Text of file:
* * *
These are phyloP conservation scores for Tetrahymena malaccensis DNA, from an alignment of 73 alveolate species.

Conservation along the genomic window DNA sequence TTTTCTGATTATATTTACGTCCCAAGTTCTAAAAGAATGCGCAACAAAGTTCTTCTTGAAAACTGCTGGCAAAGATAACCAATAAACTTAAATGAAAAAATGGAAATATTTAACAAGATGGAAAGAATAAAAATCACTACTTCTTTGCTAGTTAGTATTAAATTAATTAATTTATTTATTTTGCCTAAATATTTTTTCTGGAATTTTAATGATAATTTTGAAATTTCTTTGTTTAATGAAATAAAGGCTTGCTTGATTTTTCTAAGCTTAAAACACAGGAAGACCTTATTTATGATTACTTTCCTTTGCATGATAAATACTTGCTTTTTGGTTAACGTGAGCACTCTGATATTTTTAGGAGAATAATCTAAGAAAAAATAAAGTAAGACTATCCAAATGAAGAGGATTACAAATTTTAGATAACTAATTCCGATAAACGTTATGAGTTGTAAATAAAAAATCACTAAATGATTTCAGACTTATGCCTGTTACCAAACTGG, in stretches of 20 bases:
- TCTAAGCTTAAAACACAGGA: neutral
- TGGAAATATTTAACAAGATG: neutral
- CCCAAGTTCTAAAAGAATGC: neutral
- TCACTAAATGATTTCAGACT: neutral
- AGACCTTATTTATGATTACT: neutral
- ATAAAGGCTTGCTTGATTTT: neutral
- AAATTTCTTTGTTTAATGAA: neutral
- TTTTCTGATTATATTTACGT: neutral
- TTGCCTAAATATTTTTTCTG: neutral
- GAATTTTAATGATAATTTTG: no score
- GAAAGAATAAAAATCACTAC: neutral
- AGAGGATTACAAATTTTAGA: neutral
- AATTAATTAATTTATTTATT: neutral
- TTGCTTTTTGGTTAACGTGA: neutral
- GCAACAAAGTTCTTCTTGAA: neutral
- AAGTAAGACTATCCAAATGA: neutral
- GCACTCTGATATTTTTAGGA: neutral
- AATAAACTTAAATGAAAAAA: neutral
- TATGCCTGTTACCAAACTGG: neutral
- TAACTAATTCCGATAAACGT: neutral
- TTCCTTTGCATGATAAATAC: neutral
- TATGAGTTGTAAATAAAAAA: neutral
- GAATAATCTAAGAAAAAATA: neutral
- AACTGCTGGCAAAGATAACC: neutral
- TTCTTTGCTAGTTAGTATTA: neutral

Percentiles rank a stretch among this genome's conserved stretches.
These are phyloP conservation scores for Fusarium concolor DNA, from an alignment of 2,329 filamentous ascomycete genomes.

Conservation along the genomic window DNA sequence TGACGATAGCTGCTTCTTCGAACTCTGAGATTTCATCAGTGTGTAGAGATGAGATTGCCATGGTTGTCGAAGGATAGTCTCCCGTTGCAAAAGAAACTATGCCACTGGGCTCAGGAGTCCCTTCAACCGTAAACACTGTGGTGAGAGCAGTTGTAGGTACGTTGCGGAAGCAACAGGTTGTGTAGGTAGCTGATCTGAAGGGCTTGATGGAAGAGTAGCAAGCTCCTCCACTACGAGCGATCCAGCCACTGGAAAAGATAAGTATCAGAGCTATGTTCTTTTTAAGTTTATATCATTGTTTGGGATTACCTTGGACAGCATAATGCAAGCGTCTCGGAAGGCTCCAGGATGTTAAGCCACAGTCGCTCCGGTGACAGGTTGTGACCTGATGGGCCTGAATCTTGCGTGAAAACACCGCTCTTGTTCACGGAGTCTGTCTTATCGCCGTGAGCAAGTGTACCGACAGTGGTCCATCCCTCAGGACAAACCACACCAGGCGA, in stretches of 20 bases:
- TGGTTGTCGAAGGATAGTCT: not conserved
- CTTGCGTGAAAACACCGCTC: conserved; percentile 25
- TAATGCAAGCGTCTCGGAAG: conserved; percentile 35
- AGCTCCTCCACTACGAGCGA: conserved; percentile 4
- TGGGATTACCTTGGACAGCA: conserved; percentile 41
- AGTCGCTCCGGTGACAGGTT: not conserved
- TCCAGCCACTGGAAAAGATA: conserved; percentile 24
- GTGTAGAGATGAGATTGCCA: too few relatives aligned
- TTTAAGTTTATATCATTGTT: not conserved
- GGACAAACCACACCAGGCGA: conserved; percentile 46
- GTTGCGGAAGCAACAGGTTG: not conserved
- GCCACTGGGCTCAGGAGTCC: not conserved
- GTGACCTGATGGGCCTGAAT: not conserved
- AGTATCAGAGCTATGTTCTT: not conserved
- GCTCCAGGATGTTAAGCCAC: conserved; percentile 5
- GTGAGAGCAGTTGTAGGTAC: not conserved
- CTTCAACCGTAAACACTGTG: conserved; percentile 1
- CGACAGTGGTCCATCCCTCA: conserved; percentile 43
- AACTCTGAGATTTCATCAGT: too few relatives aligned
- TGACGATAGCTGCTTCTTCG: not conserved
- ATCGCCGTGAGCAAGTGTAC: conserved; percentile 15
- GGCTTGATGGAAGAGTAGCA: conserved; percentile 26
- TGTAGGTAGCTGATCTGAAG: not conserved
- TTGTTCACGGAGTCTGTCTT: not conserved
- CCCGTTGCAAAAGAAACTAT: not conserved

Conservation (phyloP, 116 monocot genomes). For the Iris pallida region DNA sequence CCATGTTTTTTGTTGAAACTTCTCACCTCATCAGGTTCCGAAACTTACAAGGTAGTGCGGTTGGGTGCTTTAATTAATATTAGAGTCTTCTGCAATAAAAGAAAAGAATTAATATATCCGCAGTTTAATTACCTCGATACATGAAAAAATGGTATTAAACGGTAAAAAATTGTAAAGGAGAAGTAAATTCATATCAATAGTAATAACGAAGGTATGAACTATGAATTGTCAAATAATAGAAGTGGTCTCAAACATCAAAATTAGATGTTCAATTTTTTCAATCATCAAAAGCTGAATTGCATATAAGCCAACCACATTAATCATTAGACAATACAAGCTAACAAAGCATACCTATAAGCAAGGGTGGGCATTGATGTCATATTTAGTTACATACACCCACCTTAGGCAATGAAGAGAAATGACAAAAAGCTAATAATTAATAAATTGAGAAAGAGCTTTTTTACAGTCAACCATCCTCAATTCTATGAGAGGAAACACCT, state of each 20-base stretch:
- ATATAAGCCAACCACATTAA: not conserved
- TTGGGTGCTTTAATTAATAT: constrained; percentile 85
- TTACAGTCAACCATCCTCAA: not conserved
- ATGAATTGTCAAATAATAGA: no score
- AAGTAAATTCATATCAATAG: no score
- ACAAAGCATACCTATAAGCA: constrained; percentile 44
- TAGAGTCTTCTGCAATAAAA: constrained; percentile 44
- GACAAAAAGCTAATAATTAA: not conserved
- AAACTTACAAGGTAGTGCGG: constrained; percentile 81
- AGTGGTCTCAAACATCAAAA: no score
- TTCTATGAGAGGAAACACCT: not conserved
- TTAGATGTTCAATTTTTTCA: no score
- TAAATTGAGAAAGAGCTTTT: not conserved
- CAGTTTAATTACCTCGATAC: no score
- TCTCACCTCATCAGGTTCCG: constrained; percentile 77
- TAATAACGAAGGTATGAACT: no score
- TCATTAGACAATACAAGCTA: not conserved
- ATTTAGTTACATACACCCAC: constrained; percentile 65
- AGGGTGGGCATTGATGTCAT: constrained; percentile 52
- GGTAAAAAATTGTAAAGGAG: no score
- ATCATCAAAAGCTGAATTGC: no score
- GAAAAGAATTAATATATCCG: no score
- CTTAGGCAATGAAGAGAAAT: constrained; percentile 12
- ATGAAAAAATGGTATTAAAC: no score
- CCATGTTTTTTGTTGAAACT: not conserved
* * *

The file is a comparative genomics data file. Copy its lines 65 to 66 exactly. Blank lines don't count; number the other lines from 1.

- AAACTTACAAGGTAGTGCGG: constrained; percentile 81
- AGTGGTCTCAAACATCAAAA: no score